Hypothetically if Louisiana were to secede from the Union today, what would really happen? What services does the Federal government really provide us that we couldn’t handle ourselves? Admittedly some laws I don’t agree with at all would suddenly be enforced (like the recent Abortion ban), but overall, societally, would we really be in such terrible shape? Not that I am advocating secession, per se, especially not if the Feds shrunk back down to their Constitutionally limited size, but really think hard about how badly we really need Federal assistance, and think again how much goes OUT of our state to the Federal government. If all of that revenue (100% of oil royalties, anyone?) I think we’d be in a BETTER position to handle the issues facing Louisiana with more responsive local governments and charities that are already doing the job better than government has been able to muster.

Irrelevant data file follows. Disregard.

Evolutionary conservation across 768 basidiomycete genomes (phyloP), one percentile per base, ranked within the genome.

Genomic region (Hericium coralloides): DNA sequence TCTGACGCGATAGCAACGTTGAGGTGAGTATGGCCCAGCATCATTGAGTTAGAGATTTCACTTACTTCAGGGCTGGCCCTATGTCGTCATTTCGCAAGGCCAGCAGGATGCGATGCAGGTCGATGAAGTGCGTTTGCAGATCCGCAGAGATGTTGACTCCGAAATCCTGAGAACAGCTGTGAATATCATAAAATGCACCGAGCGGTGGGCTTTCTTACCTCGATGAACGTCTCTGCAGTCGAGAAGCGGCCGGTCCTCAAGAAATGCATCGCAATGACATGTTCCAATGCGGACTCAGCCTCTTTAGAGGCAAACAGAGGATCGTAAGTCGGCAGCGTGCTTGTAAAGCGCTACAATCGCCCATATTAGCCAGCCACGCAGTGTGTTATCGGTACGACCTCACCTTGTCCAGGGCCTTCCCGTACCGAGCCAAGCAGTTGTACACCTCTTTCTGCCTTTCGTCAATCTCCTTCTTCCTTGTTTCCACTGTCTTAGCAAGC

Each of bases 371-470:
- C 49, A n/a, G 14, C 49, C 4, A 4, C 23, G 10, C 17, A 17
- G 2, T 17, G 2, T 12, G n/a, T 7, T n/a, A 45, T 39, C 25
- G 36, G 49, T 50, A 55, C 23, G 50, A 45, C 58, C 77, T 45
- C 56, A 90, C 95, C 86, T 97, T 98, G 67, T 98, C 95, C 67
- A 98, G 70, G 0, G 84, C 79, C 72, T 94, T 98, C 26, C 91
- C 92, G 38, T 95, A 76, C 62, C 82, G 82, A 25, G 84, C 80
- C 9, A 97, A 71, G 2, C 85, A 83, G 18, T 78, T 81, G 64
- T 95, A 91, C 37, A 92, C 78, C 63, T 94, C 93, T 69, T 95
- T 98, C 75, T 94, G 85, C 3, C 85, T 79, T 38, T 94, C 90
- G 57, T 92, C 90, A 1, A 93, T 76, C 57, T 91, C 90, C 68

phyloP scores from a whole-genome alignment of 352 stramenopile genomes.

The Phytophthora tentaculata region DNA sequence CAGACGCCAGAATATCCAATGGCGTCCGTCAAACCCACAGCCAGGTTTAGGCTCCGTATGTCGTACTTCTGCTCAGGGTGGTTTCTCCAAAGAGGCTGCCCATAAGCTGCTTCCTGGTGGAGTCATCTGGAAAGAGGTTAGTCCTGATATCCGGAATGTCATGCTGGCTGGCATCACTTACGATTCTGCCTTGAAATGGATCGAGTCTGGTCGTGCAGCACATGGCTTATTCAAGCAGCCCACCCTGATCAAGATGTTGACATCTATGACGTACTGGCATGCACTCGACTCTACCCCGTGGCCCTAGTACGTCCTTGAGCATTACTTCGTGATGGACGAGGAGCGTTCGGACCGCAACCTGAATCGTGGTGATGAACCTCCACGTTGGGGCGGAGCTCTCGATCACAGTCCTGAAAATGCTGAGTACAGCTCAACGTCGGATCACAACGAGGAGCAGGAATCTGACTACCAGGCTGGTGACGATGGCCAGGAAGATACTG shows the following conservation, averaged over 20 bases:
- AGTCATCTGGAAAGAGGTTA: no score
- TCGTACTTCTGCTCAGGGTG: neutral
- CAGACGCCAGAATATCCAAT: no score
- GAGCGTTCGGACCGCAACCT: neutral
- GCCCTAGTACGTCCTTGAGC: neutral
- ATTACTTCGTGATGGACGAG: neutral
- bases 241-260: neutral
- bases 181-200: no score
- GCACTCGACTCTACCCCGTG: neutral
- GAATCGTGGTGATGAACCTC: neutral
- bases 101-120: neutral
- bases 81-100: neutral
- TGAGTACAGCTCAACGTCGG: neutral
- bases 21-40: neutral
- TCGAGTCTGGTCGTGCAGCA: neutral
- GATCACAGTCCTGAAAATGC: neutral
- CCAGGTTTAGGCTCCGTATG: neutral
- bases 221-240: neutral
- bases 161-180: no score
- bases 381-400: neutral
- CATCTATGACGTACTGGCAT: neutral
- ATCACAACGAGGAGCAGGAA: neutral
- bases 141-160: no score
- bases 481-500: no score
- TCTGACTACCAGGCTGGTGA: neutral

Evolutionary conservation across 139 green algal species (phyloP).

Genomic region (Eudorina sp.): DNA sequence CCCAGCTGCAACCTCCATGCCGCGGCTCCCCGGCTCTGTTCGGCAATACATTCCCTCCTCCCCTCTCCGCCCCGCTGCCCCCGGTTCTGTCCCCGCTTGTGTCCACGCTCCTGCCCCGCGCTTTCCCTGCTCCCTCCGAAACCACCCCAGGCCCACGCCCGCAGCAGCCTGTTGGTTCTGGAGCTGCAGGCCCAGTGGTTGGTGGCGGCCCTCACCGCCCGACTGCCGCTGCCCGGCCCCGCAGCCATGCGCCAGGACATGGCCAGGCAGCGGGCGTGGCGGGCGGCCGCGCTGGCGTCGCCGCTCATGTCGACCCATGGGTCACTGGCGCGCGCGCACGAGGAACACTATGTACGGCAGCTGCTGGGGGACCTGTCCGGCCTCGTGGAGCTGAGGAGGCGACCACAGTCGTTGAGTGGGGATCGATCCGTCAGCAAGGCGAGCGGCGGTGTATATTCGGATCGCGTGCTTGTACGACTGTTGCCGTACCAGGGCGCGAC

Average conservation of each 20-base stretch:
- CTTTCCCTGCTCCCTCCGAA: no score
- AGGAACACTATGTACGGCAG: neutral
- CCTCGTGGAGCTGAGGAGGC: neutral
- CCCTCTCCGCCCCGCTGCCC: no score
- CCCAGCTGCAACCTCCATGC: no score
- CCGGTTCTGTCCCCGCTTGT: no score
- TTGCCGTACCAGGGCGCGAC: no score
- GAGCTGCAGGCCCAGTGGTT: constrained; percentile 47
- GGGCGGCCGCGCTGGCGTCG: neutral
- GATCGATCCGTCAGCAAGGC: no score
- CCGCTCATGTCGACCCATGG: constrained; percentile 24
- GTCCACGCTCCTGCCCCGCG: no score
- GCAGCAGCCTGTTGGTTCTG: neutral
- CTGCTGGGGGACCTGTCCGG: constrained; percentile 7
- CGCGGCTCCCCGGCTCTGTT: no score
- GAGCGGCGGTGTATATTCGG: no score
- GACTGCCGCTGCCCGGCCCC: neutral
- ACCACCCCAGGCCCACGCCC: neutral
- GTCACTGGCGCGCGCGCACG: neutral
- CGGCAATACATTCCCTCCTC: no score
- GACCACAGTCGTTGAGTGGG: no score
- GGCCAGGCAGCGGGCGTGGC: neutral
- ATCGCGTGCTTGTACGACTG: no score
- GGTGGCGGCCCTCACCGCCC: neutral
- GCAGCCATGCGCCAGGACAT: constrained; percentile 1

(Remember, now, libertarians may believe in “free markets”.. well actually free PEOPLE, but that doesn’t mean unregulated markets, which I find many folks seem to misunderstand about the libertarian position. Right now corporations seem all powerful, but that is because they are being upheld to that ability by a fascist government. Libertarians would pull the rug out from under the corporations with no corporate welfare, no special legal protections and so on. That is quite different from the neocon version of what they seem to think a “free market” is.)

  2. adrastos said

    Excellent post, Schroeder. The first comment is goofy: voting libertarian will NOT shift power in Congress and that’s what is needed.

  3. Lenny Zimmermann said

    Not as long as we constantly fall for the fallacy of the “wasted vote”. Besides shifting power only requires shifting away from the majority. So far gridlock is better than having all power in one party’s hands (perhaps most especially so when we are talking about the current theocratic corporatist oligarchy.)